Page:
Percy Bysshe Shelley, ‘To Italy’. This short poem is brief enough to be quoted in full here. Shelley, who died off the Italian coast in 1822, had travelled extensively in the country between 1817 and his death five years later. In addition to the poem below, his ‘Stanzas Written in Dejection, Near Naples’ is well worth reading for another fine evocation of the Italian landscape.
As the sunrise to the night,
As the north wind to the clouds,
As the earthquake’s fiery flight,
Ruining mountain solitudes,
Be those hopes and fears on thee.
Emily Dickinson, ‘Our Lives Are Swiss’. Dickinson (1830-86) was a prolific poet, and although she never visited Europe, she did write about Italy in this wonderfully cryptic Alpine poem:
Our lives are Swiss,—
So still, so cool,
Till, some odd afternoon,
The Alps neglect their curtains,
And we look farther on.
Italy stands the other side,
While, like a guard between,
The solemn Alps,
The siren Alps,
Thomas Hardy, ‘To Flowers from Italy in Winter’. If one plucked flowers from Italy and transported them to England, what might those flowers say if they could speak? They probably wouldn’t think much of having been torn from their warm Italian surroundings only to end up in Hardy’s rainy Dorset! A tender poem:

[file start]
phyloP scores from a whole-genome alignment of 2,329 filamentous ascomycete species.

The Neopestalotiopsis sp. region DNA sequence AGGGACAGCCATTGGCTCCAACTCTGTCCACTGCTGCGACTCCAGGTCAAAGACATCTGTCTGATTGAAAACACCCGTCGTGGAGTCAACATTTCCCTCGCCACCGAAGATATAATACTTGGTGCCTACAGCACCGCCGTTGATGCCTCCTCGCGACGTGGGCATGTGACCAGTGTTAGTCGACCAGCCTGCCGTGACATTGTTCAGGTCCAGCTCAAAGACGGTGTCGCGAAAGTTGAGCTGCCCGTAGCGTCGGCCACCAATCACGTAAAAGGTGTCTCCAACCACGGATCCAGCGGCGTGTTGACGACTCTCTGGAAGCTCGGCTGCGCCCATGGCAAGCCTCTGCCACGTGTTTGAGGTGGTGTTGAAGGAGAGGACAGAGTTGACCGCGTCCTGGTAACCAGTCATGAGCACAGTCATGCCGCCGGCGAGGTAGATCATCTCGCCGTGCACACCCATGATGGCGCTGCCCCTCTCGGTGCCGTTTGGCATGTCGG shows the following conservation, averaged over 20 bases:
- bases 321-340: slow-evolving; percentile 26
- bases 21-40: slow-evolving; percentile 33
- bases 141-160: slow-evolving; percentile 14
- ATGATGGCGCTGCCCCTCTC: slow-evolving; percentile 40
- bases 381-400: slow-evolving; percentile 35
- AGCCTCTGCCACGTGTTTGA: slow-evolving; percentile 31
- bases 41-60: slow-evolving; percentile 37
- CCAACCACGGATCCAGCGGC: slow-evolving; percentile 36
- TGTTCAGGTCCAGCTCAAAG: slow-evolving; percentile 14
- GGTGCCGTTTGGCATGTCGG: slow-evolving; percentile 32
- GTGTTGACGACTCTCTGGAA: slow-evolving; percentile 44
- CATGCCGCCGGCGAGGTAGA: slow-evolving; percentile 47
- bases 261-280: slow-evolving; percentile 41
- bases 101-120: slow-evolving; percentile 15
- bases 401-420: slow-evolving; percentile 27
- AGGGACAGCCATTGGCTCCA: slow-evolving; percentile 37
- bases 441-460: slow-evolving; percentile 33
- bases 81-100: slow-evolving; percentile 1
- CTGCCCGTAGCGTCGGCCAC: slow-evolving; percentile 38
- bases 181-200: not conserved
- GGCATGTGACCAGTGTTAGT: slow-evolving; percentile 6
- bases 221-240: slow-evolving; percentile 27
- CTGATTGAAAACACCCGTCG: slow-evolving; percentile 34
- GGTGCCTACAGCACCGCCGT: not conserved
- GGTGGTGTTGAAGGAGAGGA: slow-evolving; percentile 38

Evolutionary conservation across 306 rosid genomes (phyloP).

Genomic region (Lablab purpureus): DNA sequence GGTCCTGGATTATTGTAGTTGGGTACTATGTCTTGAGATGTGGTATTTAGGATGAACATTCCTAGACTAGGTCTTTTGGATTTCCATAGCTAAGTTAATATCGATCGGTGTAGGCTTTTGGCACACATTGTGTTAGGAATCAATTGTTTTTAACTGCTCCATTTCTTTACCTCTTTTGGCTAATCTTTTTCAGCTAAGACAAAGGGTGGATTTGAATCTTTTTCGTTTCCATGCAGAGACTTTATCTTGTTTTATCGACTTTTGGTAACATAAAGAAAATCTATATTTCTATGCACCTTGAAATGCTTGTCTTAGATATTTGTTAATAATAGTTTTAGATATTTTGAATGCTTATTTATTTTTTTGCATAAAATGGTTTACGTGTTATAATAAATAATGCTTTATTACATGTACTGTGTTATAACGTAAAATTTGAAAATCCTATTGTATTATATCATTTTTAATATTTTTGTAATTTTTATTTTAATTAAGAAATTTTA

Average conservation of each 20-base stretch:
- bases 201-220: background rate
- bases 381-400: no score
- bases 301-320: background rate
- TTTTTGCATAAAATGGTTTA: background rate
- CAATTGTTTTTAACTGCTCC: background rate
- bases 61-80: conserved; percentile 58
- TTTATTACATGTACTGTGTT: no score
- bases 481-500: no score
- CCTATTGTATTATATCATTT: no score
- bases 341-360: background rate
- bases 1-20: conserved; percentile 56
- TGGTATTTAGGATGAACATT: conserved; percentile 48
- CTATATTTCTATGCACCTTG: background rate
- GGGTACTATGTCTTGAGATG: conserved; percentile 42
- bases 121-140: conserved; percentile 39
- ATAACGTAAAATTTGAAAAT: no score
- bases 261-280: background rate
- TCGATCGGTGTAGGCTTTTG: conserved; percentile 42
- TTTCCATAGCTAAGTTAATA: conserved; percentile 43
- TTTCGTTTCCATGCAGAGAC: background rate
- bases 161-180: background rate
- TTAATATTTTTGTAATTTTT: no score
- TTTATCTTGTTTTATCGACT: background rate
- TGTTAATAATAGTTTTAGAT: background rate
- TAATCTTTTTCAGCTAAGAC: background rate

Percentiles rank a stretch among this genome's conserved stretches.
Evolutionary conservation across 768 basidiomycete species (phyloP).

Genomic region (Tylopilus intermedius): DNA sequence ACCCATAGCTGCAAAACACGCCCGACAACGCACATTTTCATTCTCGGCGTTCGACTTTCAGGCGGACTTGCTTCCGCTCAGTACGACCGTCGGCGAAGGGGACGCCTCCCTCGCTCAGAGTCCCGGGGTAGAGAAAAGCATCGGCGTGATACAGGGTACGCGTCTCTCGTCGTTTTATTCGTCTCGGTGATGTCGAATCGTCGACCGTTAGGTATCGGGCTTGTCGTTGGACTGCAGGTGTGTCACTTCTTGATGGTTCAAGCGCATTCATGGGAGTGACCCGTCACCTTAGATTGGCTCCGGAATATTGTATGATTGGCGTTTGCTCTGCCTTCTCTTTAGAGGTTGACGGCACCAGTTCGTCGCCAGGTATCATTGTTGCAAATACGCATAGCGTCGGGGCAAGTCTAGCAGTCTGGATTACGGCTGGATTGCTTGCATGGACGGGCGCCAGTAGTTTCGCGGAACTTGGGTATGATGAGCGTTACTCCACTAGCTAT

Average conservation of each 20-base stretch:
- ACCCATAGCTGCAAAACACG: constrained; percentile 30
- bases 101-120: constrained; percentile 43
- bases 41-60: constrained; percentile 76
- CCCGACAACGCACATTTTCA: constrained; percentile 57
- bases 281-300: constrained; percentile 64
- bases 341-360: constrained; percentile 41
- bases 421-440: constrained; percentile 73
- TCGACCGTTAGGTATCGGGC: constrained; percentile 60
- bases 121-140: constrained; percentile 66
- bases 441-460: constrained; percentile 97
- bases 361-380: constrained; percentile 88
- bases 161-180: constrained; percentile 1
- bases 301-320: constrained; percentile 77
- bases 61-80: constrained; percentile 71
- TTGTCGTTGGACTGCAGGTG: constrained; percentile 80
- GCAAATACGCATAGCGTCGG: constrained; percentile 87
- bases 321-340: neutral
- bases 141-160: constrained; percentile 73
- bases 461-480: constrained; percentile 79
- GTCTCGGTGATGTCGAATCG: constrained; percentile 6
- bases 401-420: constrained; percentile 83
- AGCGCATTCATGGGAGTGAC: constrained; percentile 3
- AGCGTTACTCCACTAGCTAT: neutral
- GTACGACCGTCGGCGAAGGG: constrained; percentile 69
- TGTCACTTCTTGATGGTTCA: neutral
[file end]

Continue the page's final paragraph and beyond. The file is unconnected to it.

Sunned in the South, and here to-day;
– If all organic things
Be sentient, Flowers, as some men say,
What are your ponderings?
How can you stay, nor vanish quite
From this bleak spot of thorn,
And birch, and fir, and frozen white
Expanse of the forlorn?
Frail luckless exiles hither brought!
Your dust will not regain
Old sunny haunts of Classic thought
When you shall waste and wane;
But mix with alien earth, be lit
With frigid Boreal flame,
And not a sign remain in it
To tell men whence you came.
Oscar Wilde, ‘Sonnet on Approaching Italy’. Although he’s now better remembered for his plays, his one novel, and his life and personality, Oscar Wilde started out as a poet and wrote a number of poems about Italy: indeed, as a student he won the prestigious Newdigate Prize for his poem ‘Ravenna’. Here, Wilde pays tribute to Italy’s reputation: